For someone else, it may hold less tension, especially if they’re hearing a composite rhythm instead of a metric relationship.

The measurement of rhythmic tension relies a great deal on number of notes. The measurement of metric tension looks at the relationship between pulse and the notes played against the pulse. Your experience of tension arises from how you are listening.

These examples highlight the idea of defining different qualities of tension, instead of defining tension based on quantity of material. Quality is almost completely subjective, however.

So how do we define rhythmic quality?

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Circular Rhythm

This image…

…informs much of my research. It’s pretty, but what does it mean?

Visual template

Essentially, it’s a template for visualizing metric and rhythmic tension. The outer circle shows four bars of the pulse in 4/4; each black dot is the ‘1’.

Konokol

Moving towards the centre, the next circle represents the South Indian karnatic system (konokol) in 1/16 notes; each coloured circle indicates an accented note. More on the karnatic system in later posts.

1/4 Note triplets

The next circle is 1/4 note triplets (blue circles) against the pulse, and then 1/4 note triplets (red circles) superimposed against each two notes of the blue 1/4 note triplets. To do this, the blue 1/4 note triplets are conceptualized as a 1/4 note pulse then the red 1/4 note triplets are mapped onto that pulse in the same way that the blue are mapped onto the primary pulse (outer circle). Note that where the red circles line up with the blue layer, and you’ll see the 3:2 relationship.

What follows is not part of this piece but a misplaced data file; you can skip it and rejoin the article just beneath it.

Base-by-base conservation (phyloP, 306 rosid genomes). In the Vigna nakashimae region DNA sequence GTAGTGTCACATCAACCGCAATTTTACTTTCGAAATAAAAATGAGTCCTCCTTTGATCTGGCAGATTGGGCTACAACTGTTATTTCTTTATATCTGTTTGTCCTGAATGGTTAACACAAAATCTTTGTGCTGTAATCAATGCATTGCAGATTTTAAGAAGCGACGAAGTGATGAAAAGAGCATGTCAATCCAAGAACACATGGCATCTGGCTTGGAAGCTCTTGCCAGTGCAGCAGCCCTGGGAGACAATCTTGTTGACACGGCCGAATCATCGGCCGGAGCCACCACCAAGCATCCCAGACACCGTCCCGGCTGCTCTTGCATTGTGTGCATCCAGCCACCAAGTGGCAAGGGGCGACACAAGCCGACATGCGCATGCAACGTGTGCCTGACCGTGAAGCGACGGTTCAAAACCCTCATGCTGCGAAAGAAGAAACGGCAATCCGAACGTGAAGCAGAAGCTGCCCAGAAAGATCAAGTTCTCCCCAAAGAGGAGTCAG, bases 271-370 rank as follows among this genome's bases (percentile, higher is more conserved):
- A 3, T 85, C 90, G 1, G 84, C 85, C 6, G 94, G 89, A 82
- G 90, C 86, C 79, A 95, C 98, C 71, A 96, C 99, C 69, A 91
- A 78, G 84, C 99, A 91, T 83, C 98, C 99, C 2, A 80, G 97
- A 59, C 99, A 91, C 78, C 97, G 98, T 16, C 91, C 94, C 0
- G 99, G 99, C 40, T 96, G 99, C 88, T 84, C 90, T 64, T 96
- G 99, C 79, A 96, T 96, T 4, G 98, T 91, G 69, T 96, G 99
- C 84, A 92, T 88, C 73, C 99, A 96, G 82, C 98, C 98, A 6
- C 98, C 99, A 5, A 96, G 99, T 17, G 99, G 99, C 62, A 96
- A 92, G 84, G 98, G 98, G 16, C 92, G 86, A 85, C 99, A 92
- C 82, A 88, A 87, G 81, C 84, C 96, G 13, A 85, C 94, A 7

Usul

The inner circle is a Turkish usul. Usuller (plural for usul), are rhythmic modes in Turkish makam music. The one that I’m using here is in 11/8. There are two ways to use this usul: as 11 against 4 (as used here) or as 1/8 notes against the primary pulse.

Each circle, then, holds a specific rhythmic personality. Different personalities can be inserted by using different konokol patterns, different usurer, etc. I leave it to your imagination to find these personalities.

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Tempo Levels

The consistently alternating dynamics in post 4…

… bring up and interesting perceptual dilemma. Namely, that they can be perceived as three simultaneous tempo levels.

Take the quarter-note triplets; simplify and repeat:

The notes marked forte can be perceived as downbeats, the piano notes as upbeats; this creates a half-speed tempo. While it’s less intuitive, the piano marking can also be perceived as the downbeat, with the forte sounding like a strong anticipation.

Both things occur simultaneously, much like the common image of the wineglass and/or two faces.

That gives us two half-speed tempos, along with the original  tempo. Three in one!

The ambiguity here creates a really interesting kind of tension as we flip between three different experiences.